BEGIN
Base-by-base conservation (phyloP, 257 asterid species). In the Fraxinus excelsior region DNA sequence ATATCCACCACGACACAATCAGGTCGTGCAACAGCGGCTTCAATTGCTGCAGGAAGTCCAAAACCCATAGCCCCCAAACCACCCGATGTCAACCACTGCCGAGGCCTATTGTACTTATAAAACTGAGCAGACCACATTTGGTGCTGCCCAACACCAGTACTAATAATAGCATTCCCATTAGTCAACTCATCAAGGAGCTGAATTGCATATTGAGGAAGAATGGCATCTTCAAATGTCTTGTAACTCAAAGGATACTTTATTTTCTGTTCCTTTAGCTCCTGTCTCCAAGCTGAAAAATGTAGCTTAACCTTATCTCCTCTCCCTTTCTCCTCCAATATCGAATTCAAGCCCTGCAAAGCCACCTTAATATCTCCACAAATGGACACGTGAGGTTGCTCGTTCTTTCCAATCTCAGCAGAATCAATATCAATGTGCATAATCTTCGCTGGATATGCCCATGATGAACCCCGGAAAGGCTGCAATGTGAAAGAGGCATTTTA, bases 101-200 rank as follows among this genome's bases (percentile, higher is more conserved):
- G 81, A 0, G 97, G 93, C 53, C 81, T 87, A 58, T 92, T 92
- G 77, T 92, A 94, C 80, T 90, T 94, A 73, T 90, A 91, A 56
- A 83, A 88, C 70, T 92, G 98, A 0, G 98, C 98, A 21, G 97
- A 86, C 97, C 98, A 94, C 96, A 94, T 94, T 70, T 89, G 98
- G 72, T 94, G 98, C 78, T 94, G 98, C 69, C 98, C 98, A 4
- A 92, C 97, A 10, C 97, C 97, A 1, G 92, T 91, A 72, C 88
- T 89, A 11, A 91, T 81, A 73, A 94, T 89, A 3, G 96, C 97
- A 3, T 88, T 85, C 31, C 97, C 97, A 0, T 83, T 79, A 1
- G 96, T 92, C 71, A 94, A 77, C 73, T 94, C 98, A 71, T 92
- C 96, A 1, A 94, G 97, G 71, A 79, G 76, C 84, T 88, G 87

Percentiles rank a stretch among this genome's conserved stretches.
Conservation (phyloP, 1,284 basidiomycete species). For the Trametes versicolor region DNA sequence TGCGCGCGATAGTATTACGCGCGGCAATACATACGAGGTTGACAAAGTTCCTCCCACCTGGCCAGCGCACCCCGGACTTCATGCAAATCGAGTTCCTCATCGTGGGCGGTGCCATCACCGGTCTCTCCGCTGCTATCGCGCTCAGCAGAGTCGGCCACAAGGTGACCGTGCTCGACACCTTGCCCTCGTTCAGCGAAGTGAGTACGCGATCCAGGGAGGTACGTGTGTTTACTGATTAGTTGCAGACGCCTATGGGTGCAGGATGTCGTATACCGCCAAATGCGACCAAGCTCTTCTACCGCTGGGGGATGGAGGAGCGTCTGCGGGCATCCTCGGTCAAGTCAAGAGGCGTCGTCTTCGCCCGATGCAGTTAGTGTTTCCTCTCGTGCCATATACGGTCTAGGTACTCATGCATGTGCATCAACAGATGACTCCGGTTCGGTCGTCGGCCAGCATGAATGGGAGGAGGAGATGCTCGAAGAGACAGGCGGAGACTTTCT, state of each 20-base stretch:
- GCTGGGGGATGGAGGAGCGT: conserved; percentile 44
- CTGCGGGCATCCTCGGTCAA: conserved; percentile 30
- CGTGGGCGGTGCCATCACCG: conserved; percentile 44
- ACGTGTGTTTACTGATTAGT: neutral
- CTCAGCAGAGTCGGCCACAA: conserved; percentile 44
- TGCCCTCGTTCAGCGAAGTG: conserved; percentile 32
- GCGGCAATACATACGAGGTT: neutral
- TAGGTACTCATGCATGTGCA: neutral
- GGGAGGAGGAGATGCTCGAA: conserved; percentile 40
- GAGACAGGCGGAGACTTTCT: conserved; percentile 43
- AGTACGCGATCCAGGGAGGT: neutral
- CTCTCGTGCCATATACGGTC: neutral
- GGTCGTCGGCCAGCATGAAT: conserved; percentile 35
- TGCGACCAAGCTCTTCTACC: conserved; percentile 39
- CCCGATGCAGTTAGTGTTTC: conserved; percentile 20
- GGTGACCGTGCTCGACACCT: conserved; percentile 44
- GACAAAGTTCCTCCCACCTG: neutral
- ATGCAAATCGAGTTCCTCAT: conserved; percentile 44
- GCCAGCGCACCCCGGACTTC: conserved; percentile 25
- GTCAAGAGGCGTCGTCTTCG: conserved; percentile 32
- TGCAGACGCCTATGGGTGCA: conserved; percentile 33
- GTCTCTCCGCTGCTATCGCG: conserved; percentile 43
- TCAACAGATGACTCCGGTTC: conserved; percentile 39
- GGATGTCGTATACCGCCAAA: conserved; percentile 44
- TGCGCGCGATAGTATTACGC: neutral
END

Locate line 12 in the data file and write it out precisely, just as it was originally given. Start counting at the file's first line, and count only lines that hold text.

Percentiles rank a stretch among this genome's conserved stretches.